1.2 Structure

The Hazardous materials management handbook has six sections:

  • Principles has a particular focus on definitions, identifies sources of relevant Australian legislation and introduces the Globally Harmonised System (GHS) for defining hazardous chemicals.
  • Materials of concern discusses many hazardous materials that may be encountered during mining (such as arsenic, lead, silica and more), materials imported to the site (such as processing chemicals), and substances and mining wastes that are generated during mining and processing.
  • Explosives provides information on the codes covering explosives, including best practice during transport.
  • Transportation of hazardous materials summarises legislation, particularly the revised marine transport codes affecting the shipping of mineral cargoes.
  • Managing risk details actions required by legislation covering occupational health and safety (OHS) and the handling and storage of dangerous goods.
  • Performance management presents information about techniques such as monitoring, reporting and auditing.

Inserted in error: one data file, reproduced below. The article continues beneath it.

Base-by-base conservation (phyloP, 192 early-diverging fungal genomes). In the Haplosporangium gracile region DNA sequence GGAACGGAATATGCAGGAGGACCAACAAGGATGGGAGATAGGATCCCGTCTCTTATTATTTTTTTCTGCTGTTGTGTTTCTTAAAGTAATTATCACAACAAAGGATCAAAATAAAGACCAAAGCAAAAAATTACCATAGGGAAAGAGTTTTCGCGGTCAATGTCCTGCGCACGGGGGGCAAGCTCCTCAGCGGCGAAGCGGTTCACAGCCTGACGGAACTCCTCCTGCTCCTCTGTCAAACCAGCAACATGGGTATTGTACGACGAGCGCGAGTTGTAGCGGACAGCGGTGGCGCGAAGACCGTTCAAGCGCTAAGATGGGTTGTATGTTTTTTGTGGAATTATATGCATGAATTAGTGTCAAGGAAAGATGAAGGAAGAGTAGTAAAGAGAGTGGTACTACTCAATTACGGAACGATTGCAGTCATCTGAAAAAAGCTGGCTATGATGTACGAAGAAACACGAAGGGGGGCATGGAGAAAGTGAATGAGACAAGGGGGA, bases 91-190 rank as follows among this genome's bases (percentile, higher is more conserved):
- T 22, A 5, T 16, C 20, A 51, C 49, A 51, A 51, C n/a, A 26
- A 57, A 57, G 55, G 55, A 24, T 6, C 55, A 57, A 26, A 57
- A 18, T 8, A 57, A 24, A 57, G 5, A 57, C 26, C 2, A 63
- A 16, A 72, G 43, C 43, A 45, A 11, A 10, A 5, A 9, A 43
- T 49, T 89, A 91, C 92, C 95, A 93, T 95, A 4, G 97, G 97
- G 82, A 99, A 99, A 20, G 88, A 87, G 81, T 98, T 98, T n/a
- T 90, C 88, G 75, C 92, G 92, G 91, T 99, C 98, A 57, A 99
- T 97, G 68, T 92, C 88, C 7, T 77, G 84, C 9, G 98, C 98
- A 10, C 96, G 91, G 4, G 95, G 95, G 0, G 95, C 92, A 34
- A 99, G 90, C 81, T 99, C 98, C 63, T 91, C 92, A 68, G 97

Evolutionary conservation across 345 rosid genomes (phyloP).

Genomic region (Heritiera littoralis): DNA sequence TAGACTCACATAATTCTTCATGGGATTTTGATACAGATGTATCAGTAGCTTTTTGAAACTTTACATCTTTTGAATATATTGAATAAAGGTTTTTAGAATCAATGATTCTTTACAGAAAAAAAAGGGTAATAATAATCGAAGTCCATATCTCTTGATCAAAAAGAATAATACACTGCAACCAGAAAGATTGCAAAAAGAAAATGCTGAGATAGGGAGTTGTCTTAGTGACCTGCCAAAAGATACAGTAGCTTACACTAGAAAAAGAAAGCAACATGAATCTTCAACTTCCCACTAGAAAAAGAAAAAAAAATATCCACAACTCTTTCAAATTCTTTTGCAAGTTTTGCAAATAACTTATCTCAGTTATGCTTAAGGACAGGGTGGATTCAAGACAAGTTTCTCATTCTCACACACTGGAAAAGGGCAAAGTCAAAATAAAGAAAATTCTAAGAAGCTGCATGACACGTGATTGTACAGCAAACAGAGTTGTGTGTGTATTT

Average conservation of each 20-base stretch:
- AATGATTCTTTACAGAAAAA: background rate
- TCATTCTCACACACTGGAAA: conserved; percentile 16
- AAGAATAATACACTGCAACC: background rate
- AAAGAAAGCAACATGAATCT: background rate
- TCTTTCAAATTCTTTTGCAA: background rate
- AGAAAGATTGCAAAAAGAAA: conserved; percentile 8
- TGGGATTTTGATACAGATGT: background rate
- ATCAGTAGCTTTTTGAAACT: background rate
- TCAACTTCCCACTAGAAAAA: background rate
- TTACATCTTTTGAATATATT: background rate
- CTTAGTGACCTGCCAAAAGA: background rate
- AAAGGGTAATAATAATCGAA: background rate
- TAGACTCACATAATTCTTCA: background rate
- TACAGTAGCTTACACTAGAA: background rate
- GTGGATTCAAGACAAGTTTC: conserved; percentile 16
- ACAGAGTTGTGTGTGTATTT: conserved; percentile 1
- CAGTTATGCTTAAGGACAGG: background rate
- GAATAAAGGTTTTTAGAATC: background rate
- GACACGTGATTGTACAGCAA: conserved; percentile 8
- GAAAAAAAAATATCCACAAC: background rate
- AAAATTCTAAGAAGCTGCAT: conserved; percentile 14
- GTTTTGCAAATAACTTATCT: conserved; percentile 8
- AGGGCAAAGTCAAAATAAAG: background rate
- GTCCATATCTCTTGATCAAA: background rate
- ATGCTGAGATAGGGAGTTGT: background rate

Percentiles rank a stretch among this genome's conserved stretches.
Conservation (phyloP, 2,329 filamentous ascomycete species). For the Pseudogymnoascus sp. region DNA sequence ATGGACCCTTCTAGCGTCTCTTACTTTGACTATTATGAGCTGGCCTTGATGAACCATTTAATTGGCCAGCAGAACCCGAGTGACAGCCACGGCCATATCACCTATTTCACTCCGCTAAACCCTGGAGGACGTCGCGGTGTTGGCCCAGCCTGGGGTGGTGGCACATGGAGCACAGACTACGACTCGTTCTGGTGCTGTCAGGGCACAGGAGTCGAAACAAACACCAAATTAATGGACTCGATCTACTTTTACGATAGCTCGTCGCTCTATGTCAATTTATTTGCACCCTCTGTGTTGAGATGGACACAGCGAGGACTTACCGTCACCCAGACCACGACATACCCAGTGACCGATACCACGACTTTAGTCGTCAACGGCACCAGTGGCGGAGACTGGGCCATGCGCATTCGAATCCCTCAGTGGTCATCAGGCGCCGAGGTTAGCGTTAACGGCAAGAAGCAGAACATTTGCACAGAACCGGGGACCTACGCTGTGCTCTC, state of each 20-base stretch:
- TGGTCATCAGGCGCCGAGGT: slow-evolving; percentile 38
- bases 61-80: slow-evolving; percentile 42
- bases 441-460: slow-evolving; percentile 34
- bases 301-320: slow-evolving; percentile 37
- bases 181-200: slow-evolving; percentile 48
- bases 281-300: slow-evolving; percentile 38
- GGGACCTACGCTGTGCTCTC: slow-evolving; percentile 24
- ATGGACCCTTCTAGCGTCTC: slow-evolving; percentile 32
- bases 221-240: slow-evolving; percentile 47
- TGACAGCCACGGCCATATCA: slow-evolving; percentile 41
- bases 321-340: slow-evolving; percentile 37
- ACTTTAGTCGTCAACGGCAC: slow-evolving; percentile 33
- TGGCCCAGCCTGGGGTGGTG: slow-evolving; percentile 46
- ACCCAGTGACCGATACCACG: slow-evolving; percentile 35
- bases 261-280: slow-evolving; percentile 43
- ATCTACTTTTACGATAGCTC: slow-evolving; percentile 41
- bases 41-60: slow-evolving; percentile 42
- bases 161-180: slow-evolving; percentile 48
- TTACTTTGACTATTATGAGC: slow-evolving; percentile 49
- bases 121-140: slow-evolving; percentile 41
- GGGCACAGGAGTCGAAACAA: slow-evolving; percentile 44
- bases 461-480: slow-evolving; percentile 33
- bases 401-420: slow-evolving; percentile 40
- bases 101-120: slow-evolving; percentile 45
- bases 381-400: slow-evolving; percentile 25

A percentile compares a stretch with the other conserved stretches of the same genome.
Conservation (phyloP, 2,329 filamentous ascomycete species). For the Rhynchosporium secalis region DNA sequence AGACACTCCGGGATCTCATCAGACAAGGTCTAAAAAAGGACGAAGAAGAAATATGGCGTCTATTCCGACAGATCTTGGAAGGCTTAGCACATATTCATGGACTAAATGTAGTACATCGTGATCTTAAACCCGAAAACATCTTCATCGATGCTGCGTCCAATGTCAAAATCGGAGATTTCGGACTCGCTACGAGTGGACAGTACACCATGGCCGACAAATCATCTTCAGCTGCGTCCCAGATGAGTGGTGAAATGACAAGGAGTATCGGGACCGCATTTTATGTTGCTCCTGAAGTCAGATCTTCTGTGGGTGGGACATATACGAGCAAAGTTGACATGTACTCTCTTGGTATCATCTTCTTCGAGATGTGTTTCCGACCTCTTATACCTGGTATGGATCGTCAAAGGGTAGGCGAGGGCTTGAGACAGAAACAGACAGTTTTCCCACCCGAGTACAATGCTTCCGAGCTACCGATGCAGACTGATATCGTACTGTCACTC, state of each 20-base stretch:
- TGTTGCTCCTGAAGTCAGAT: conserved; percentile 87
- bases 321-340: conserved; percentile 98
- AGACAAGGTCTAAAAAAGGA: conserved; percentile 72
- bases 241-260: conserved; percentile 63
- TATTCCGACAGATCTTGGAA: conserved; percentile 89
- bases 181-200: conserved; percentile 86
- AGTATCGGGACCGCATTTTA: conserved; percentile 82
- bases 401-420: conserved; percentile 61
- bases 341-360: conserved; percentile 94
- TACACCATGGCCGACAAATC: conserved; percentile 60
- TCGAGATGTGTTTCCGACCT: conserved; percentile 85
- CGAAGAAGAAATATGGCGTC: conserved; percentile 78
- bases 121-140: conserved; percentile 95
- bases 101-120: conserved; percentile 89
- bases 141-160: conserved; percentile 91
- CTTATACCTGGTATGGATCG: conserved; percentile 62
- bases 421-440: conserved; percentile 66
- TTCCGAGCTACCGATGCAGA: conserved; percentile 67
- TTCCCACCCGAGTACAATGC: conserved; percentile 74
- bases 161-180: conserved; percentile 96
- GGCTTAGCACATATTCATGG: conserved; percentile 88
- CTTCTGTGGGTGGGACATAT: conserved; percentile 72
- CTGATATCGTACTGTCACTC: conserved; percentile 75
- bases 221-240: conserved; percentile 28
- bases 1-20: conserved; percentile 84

There are 17 handbooks in this series. Some discuss the management of hazardous substances, including the handbooks on:

  • tailings management
  • cyanide management
  • preventing acid and metalliferous drainage.

The following handbooks deal with general principles of handling and managing hazardous materials:

  • Mine closure
  • Water stewardship
  • Evaluating performance: monitoring and auditing
  • Risk management.

While the primary consideration of hazardous materials management is worker health and safety, this handbook recognises the potential for impacts during mining and mineral processing on the natural environment and communities. All these impacts need to be identified, assessed and controlled to minimise and prevent adverse effects during the mine life cycle.

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